Tuesday 27 September 2016

How cash is no longer king in debit card era

Although we still use cash more than debit cards, our cash spending is being relegated to low-value daily payments

John Cradden

Published 08/04/2016 | 02:30

Our reliance on cash for low-value transactions will wane due to the proliferation of 'contactless' facilities now available on some debit and credit cards.
Our reliance on cash for low-value transactions will wane due to the proliferation of 'contactless' facilities now available on some debit and credit cards.

We've been talking for years about how we are slowly changing from a cash-based economy to a cashless one, but the truth is we're practically already there.

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Recent figures from Banking & Payments Federation Ireland (BPFI) confirm that Irish people now spend more on their debit cards than they withdraw in cash from an ATM.

Last year we made debit card payments worth, on average, €7,442 compared with €5,388 per head in ATM cash withdrawals. However, we're still ahead of most other European countries, withdrawing more than €20bn every year.

There are those of us who still like the feel of cold hard cash, with some arguing - not unreasonably - that using cash is an easier way of tracking your day-to-day spending.

But although we still use cash more than debit cards, the use of cash is being relegated to low-value daily payments, with BPFI estimating that the average transaction involving cash is €18 compared with €50 for debit cards and €80 for credit cards.

Furthermore, the BPFI insists that our reliance on cash for low-value transactions is also set to wane in the coming years thanks mainly to the proliferation of 'contactless' facilities now available on some debit and credit cards, especially now that the limit on a single contactless transaction was raised last year from €15 to €30.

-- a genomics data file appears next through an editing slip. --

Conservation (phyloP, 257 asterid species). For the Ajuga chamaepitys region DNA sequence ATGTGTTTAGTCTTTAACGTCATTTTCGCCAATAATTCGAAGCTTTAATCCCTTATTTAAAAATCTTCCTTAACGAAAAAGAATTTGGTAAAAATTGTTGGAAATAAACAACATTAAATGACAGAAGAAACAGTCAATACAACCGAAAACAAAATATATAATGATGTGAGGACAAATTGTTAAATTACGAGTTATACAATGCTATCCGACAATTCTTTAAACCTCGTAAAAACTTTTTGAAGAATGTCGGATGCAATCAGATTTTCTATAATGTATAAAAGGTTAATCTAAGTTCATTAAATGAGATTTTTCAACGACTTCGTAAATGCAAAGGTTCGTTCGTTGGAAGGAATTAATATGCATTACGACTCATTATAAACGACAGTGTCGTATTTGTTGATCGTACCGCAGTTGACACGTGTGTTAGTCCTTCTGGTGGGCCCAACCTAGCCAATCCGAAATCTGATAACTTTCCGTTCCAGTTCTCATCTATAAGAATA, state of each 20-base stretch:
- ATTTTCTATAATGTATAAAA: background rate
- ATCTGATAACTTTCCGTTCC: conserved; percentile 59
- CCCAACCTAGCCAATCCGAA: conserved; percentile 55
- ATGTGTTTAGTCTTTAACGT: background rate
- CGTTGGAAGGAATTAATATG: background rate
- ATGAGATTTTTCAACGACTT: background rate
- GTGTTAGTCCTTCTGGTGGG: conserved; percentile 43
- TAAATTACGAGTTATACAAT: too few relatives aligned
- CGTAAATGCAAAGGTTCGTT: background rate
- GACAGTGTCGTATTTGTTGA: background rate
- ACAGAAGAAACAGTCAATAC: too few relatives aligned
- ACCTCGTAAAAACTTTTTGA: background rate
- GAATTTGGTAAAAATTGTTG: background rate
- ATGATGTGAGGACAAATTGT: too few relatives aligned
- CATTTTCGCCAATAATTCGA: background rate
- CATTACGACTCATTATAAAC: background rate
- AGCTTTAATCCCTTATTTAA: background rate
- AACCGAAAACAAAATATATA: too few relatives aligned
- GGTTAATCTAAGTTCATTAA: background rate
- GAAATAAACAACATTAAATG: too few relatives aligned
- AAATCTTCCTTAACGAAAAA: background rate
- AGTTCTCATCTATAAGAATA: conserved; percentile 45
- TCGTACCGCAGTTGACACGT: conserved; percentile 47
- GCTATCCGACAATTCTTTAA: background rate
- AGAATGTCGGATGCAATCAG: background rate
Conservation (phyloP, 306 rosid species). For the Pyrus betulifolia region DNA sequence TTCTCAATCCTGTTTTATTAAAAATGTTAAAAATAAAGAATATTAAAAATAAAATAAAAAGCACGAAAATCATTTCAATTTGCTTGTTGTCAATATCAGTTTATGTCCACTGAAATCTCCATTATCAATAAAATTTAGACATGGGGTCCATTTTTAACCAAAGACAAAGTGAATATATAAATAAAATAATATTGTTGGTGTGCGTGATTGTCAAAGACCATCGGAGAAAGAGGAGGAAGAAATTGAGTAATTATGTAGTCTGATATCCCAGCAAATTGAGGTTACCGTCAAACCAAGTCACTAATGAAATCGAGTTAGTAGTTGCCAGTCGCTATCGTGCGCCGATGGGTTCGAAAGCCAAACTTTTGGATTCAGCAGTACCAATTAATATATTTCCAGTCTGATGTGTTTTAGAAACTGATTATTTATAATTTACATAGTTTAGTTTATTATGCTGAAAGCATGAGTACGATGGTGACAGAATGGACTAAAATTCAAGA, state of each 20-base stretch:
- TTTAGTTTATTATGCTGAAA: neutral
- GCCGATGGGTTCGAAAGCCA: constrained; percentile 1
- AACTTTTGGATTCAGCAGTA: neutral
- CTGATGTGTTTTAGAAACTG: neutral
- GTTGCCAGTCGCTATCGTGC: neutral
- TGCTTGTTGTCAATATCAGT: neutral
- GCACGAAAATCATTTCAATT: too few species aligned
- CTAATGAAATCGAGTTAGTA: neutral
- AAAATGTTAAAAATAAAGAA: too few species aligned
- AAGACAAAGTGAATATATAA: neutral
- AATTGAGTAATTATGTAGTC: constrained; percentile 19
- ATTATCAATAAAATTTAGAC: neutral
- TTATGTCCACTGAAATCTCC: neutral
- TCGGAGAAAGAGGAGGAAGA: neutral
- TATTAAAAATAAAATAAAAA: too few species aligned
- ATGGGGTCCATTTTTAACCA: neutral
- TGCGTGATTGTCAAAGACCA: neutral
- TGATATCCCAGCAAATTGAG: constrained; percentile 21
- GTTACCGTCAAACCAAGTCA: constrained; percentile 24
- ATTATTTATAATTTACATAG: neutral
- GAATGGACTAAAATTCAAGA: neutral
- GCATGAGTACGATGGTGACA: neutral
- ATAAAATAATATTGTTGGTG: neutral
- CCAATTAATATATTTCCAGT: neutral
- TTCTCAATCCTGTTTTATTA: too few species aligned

In Cork, a pilot project led by the city council and local business organisations called 'Cork Cashes Out' has seen the value of contactless payments in the city soar by 522pc - 176pc more than the national average.

Although not every bank offers the facility yet, those that do are not currently charging for such transactions.

If that's not enough, Bank of Ireland last year introduced new rules banning cash withdrawals of under €700 from bank branches and that cash lodgements of sums up to €3,000 would have to be done in the bank's dedicated lodgement ATMs and not in-branch.

The announcement sparked a bit of an uproar, and the bank later said it would allow 'vulnerable' and 'elderly' customers who are not comfortable using self-service machines or other technologies to continue to transact in cash over the counter.

But the Bank of Ireland's move was widely interpreted as a sign of the times and is likely to prompt others to set limits on over-the-counter cash handling in the near future.

The Government wants you to use less cash, too. Since January, the old annual €5 stamp duty on ATM/debit cards has been replaced by a 12c fee that is charged every time you withdraw money from an ATM, although the fee is capped at €5 a year.

Permanent TSB and Ulster Bank currently don't charge current account customers to use an ATM, but Bank of Ireland, KBC, AIB and EBS charge up to 35c for each cash withdrawal.

So it'll cost you up to 47c a time to withdraw cash from some ATMs unless you meet the onerous 'fee-free' banking conditions that some banks ask. (In AIB's case, that means keeping a minimum daily balance of €2,500 in your account.)

The BFPI figures show that cheques are still popular, with the average person writing 18 cheques last year. But remember that you have to pay 50c in stamp duty for every cheque you write, with additional bank charges on top of this. Bank of Ireland charges 60c to process a cheque, for instance.

However, Ireland is unlikely to become a completely cashless society in the short term given that an estimated 10pc of Irish adults still don't have a bank account.

This, in turn, has given rise to criticism that banks are penalising the poorest in our society, not to mention those who are not comfortable with new technologies, such as smartphone e-wallets, Paypal apps etc.

Critics also point to concerns about their personal data and consumption patterns being mined by banks and other businesses for marketing purposes, not to mention worries about data security or what would happen if a bank's systems were hacked or compromised.

But we're so far along the road to a cashless society that such concerns, while valid, are unlikely to halt its relentless march.

Irish Independent

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